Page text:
It is ironic that so many protestant Christians mention the flagellation as the most memorable or affecting section of The Passion. It is a long time since Protestants have so contemplated images of the wounds of Christ. Some examples of these types of images that were stripped from English churches at the Reformation, including graphic images of flagellation, were included in the National Gallery exhibition Seeing Salvation. This was a gallery room through which most people moved quickly. Evangelicals critique churches in the catholic tradition for their use of crucifixes, as Christ is risen and no longer on the cross. Here via the medium of film this area of Christian spirituality is opened and refreshed for contemporary generations. What will be next - a video bank of stations of the cross? I for one hope so!
Finally we note that there is something about sitting in the dark in a movie house that sits well with the evangelical tradition and sensibilities. In the dark everyone else disappears - subject and object come close to each other, excluding all others. Film then is ideally placed to provide both experiential, subjective viewing, and material that forms the basis for analysis. Here then are spirituality and doctrine coming together.3 Quite a number of churches are starting to explore this dynamic, using for example the material provided by Damaris.4 This autumn the study series in your local church could be I, Robot , encouraging film, the works of Isaac Asimov and the Bible to be in dialogue together. Those that use this material describe how people who would never have been interested in reading the Bible, are encouraged to read it and relate to it because of their interest in film.
Jesus and the popcorn culture
We live in times when very many people are movie literate. This is true of children and adolescents as well as adults. The jokes in Pixar films ( Toy Story , Monsters Inc ) and in Shrek demand a sophisticated awareness of a breadth of film. Entertainment and serious thought have come together at the movies in a way they have not done in any other artistic medium. Contemporary film does more than just illustrate life, it provides a shaping narrative or narratives offering ways of making sense of experience. Christian theology has influenced the culture from which the movie has emerged as an art form. It now needs to be active in engaging theologically with the diversity of the product. This task is most crucial amongst the generation that visits a cinema most often, those that watch the most DVDs - the under 25s. Richard Kelly, the writer-director of Donnie Darko describes it this way:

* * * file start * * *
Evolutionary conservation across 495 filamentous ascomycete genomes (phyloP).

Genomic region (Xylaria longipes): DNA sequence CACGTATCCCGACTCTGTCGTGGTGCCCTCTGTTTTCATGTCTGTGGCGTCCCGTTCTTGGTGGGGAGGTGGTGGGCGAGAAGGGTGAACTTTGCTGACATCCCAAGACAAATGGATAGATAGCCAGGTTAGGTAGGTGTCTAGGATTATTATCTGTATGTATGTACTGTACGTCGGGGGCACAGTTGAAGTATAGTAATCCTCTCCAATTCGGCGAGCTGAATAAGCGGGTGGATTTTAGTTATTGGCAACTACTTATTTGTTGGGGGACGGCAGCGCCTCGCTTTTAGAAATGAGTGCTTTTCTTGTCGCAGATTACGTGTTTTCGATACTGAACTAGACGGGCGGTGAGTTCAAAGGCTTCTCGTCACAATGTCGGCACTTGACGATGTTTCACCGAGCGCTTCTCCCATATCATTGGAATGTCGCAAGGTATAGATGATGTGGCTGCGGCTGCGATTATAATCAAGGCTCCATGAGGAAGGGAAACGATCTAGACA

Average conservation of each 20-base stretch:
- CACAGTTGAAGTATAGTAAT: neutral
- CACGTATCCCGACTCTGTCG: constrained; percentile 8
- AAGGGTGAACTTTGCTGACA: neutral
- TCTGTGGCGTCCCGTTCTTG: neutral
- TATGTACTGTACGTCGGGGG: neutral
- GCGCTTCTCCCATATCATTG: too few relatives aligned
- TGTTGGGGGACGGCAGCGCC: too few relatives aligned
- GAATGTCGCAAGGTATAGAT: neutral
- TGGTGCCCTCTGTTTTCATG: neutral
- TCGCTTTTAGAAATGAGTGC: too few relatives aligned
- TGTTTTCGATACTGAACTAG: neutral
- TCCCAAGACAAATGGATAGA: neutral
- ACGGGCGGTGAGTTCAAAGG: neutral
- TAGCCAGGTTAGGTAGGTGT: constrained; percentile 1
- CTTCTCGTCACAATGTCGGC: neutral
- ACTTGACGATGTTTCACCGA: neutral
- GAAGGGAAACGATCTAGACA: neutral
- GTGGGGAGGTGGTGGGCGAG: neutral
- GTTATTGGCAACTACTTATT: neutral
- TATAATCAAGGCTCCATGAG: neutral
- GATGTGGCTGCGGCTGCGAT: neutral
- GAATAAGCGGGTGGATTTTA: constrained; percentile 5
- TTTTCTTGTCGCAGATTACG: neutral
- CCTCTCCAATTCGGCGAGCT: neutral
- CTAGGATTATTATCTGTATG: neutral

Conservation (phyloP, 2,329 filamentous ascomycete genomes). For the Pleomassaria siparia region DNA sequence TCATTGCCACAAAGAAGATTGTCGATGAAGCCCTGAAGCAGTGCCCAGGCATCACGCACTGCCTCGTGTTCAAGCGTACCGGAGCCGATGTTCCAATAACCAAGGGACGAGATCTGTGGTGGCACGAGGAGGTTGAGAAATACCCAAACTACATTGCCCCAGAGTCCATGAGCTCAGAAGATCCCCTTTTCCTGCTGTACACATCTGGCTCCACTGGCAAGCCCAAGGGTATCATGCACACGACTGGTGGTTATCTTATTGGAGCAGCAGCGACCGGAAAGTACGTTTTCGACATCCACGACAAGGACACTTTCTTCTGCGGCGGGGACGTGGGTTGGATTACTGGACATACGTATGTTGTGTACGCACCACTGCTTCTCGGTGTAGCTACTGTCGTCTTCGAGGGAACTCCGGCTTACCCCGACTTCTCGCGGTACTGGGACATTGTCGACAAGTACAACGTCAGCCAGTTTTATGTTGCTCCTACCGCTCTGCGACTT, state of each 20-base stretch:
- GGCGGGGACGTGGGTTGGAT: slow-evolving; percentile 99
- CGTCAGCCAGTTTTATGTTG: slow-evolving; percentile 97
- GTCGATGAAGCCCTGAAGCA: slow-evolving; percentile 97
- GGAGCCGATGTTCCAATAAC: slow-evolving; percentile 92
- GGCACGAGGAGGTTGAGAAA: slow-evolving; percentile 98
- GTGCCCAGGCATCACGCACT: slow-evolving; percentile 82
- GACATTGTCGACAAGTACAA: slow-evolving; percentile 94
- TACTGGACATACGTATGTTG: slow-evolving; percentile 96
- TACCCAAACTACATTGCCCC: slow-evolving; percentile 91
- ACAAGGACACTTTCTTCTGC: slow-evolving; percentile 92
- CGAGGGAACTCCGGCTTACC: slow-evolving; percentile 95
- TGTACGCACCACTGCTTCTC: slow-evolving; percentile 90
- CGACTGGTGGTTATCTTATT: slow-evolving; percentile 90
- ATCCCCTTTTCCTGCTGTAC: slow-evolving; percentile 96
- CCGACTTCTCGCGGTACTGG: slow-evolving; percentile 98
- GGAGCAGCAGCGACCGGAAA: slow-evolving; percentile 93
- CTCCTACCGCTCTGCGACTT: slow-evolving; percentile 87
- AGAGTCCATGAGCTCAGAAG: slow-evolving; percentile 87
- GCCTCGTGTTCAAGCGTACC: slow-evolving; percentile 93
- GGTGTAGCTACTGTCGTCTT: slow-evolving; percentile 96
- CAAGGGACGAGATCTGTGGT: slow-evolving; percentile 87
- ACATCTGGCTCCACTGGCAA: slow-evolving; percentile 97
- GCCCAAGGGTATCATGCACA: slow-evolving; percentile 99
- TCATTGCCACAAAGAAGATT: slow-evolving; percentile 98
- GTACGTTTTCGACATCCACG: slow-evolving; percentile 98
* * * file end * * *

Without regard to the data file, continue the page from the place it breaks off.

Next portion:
'One of the most gratifying things is that kids, teenagers, love the film so much. Because there's this idea they can't deal with narrative sophistication, but in fact they instinctively handle what a lot of adults can't - that the film's about a high schooler who talks about the Smurfs and philosophy and metaphysics.' 5
So theology and film viewing are no longer just for art-house Christians, it is probably coming soon to a church near you.
In this issue
The first article in this issue comes from Andrew Dawswell. This article supplements his own Grove Book on Ministry Leadership Teams. Here he looks at the Biblical and theological case that supports the development of leadership teams in parishes. He encourages us to see beyond pragmatism to models of ministry that recur as the people of God organise in faithful ministry and mission.
We continue with the second of our articles written under the series title Love your enemies. In this article Howard Marshall traces the religious opposition to the early Church in Acts. He considers whether those who opposed the Christian movement were viewed as enemies, and why it was that conflicts and occasional severe persecutions arose. He describes a Church in mission, expressing love through the declaration of the gospel revealed in Jesus Christ.
The third article is by John Williams. In it he makes a plea for the churches to be listening to those who are not part of the Church, but who are showing a passionate commitment to spiritual exploration. He illustrates his article with references to some popular novels and novelists, as well as to lyrics of some of Britain 's most popular contemporary song writers and performers. He wonders whether it will be possible for churches to be fellow travellers through today's cultures with agnostics and enquirers of these kinds.
And finally Andrew Lord offers us apiece of practical theology written out of his experiences in a hospice as part of his ordination training. In this special location he has noticed small details of life, details of lives lived within a different appreciation of time from that which we live by usually. From this special context he wonders about God and time and prayer.
1: For the best single collection of reviews see www.textweek.com/response/passion_movie.htm The textweek site is outstanding and always well worth a visit.
2: Anne Catherine Emmerich, Dolorous Passion of Our Lord Christ , Tan Books, USA 2002
3: R.K.Johnston, Reel Spirituality , Baker, Grand Rapids 2003
5: Guardian interview Friday 30 July 2004